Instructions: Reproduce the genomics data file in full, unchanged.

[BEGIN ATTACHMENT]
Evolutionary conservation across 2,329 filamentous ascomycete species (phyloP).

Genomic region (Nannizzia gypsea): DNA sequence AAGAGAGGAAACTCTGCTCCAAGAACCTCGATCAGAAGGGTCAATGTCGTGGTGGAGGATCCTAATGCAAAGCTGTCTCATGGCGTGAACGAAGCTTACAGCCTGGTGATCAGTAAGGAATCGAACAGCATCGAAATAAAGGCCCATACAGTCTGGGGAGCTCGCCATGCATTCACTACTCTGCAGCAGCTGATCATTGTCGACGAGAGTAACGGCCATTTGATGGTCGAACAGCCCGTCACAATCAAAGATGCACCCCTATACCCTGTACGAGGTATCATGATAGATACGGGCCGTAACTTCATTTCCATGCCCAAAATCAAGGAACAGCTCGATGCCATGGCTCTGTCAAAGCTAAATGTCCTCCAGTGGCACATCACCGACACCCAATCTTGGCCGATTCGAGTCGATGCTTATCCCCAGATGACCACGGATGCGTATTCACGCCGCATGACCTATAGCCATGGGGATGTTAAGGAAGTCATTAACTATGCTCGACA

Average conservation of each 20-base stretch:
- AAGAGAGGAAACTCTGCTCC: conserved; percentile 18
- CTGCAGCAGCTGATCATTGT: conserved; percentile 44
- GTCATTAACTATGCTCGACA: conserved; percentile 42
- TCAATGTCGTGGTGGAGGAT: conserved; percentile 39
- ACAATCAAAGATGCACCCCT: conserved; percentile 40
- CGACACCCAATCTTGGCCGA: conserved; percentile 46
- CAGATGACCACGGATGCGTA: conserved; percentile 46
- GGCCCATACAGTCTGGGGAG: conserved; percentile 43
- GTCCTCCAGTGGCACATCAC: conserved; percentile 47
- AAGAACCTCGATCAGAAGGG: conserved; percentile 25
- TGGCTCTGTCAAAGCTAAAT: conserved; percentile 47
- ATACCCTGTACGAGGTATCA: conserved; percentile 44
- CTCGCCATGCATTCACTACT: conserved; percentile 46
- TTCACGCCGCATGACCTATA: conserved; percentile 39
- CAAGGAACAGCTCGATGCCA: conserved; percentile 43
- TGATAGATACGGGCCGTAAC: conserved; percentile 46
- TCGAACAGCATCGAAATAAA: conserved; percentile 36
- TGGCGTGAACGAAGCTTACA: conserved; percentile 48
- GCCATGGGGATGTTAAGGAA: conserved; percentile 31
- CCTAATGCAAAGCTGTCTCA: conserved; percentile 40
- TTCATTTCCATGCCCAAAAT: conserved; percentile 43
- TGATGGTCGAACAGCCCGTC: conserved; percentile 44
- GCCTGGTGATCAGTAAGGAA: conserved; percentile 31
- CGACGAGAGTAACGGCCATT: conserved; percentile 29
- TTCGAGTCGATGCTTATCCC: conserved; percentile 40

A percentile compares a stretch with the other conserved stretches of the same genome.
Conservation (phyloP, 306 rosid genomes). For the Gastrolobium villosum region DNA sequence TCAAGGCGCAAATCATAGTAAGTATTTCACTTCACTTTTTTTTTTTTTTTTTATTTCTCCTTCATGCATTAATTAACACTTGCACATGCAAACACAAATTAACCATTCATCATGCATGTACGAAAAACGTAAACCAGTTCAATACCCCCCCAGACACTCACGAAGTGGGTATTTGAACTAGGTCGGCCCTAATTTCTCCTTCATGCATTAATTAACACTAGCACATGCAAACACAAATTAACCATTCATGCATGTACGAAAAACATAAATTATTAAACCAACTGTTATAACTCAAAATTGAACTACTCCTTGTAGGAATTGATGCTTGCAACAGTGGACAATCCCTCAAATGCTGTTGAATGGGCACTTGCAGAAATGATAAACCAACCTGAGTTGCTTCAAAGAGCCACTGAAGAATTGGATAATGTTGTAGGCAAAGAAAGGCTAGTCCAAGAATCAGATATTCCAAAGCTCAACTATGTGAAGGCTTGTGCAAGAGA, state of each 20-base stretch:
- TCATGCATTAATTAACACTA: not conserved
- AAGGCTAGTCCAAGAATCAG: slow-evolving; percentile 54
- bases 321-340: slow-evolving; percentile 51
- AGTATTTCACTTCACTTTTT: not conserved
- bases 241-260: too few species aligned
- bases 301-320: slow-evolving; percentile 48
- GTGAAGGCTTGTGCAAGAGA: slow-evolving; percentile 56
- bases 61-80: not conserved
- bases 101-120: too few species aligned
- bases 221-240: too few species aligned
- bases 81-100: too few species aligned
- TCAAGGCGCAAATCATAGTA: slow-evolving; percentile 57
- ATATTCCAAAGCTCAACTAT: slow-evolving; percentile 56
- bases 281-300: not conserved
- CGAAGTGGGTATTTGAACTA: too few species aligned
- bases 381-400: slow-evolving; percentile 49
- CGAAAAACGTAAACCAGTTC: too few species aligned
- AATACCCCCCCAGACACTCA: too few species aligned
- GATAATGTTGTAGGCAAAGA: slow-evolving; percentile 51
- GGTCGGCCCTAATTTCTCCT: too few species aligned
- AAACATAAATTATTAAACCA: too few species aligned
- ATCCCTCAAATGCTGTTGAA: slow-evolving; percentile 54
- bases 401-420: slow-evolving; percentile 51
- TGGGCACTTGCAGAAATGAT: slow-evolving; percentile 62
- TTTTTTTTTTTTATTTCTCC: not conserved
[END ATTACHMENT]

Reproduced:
Evolutionary conservation across 2,329 filamentous ascomycete species (phyloP).

Genomic region (Nannizzia gypsea): DNA sequence AAGAGAGGAAACTCTGCTCCAAGAACCTCGATCAGAAGGGTCAATGTCGTGGTGGAGGATCCTAATGCAAAGCTGTCTCATGGCGTGAACGAAGCTTACAGCCTGGTGATCAGTAAGGAATCGAACAGCATCGAAATAAAGGCCCATACAGTCTGGGGAGCTCGCCATGCATTCACTACTCTGCAGCAGCTGATCATTGTCGACGAGAGTAACGGCCATTTGATGGTCGAACAGCCCGTCACAATCAAAGATGCACCCCTATACCCTGTACGAGGTATCATGATAGATACGGGCCGTAACTTCATTTCCATGCCCAAAATCAAGGAACAGCTCGATGCCATGGCTCTGTCAAAGCTAAATGTCCTCCAGTGGCACATCACCGACACCCAATCTTGGCCGATTCGAGTCGATGCTTATCCCCAGATGACCACGGATGCGTATTCACGCCGCATGACCTATAGCCATGGGGATGTTAAGGAAGTCATTAACTATGCTCGACA

Average conservation of each 20-base stretch:
- AAGAGAGGAAACTCTGCTCC: conserved; percentile 18
- CTGCAGCAGCTGATCATTGT: conserved; percentile 44
- GTCATTAACTATGCTCGACA: conserved; percentile 42
- TCAATGTCGTGGTGGAGGAT: conserved; percentile 39
- ACAATCAAAGATGCACCCCT: conserved; percentile 40
- CGACACCCAATCTTGGCCGA: conserved; percentile 46
- CAGATGACCACGGATGCGTA: conserved; percentile 46
- GGCCCATACAGTCTGGGGAG: conserved; percentile 43
- GTCCTCCAGTGGCACATCAC: conserved; percentile 47
- AAGAACCTCGATCAGAAGGG: conserved; percentile 25
- TGGCTCTGTCAAAGCTAAAT: conserved; percentile 47
- ATACCCTGTACGAGGTATCA: conserved; percentile 44
- CTCGCCATGCATTCACTACT: conserved; percentile 46
- TTCACGCCGCATGACCTATA: conserved; percentile 39
- CAAGGAACAGCTCGATGCCA: conserved; percentile 43
- TGATAGATACGGGCCGTAAC: conserved; percentile 46
- TCGAACAGCATCGAAATAAA: conserved; percentile 36
- TGGCGTGAACGAAGCTTACA: conserved; percentile 48
- GCCATGGGGATGTTAAGGAA: conserved; percentile 31
- CCTAATGCAAAGCTGTCTCA: conserved; percentile 40
- TTCATTTCCATGCCCAAAAT: conserved; percentile 43
- TGATGGTCGAACAGCCCGTC: conserved; percentile 44
- GCCTGGTGATCAGTAAGGAA: conserved; percentile 31
- CGACGAGAGTAACGGCCATT: conserved; percentile 29
- TTCGAGTCGATGCTTATCCC: conserved; percentile 40

A percentile compares a stretch with the other conserved stretches of the same genome.
Conservation (phyloP, 306 rosid genomes). For the Gastrolobium villosum region DNA sequence TCAAGGCGCAAATCATAGTAAGTATTTCACTTCACTTTTTTTTTTTTTTTTTATTTCTCCTTCATGCATTAATTAACACTTGCACATGCAAACACAAATTAACCATTCATCATGCATGTACGAAAAACGTAAACCAGTTCAATACCCCCCCAGACACTCACGAAGTGGGTATTTGAACTAGGTCGGCCCTAATTTCTCCTTCATGCATTAATTAACACTAGCACATGCAAACACAAATTAACCATTCATGCATGTACGAAAAACATAAATTATTAAACCAACTGTTATAACTCAAAATTGAACTACTCCTTGTAGGAATTGATGCTTGCAACAGTGGACAATCCCTCAAATGCTGTTGAATGGGCACTTGCAGAAATGATAAACCAACCTGAGTTGCTTCAAAGAGCCACTGAAGAATTGGATAATGTTGTAGGCAAAGAAAGGCTAGTCCAAGAATCAGATATTCCAAAGCTCAACTATGTGAAGGCTTGTGCAAGAGA, state of each 20-base stretch:
- TCATGCATTAATTAACACTA: not conserved
- AAGGCTAGTCCAAGAATCAG: slow-evolving; percentile 54
- bases 321-340: slow-evolving; percentile 51
- AGTATTTCACTTCACTTTTT: not conserved
- bases 241-260: too few species aligned
- bases 301-320: slow-evolving; percentile 48
- GTGAAGGCTTGTGCAAGAGA: slow-evolving; percentile 56
- bases 61-80: not conserved
- bases 101-120: too few species aligned
- bases 221-240: too few species aligned
- bases 81-100: too few species aligned
- TCAAGGCGCAAATCATAGTA: slow-evolving; percentile 57
- ATATTCCAAAGCTCAACTAT: slow-evolving; percentile 56
- bases 281-300: not conserved
- CGAAGTGGGTATTTGAACTA: too few species aligned
- bases 381-400: slow-evolving; percentile 49
- CGAAAAACGTAAACCAGTTC: too few species aligned
- AATACCCCCCCAGACACTCA: too few species aligned
- GATAATGTTGTAGGCAAAGA: slow-evolving; percentile 51
- GGTCGGCCCTAATTTCTCCT: too few species aligned
- AAACATAAATTATTAAACCA: too few species aligned
- ATCCCTCAAATGCTGTTGAA: slow-evolving; percentile 54
- bases 401-420: slow-evolving; percentile 51
- TGGGCACTTGCAGAAATGAT: slow-evolving; percentile 62
- TTTTTTTTTTTTATTTCTCC: not conserved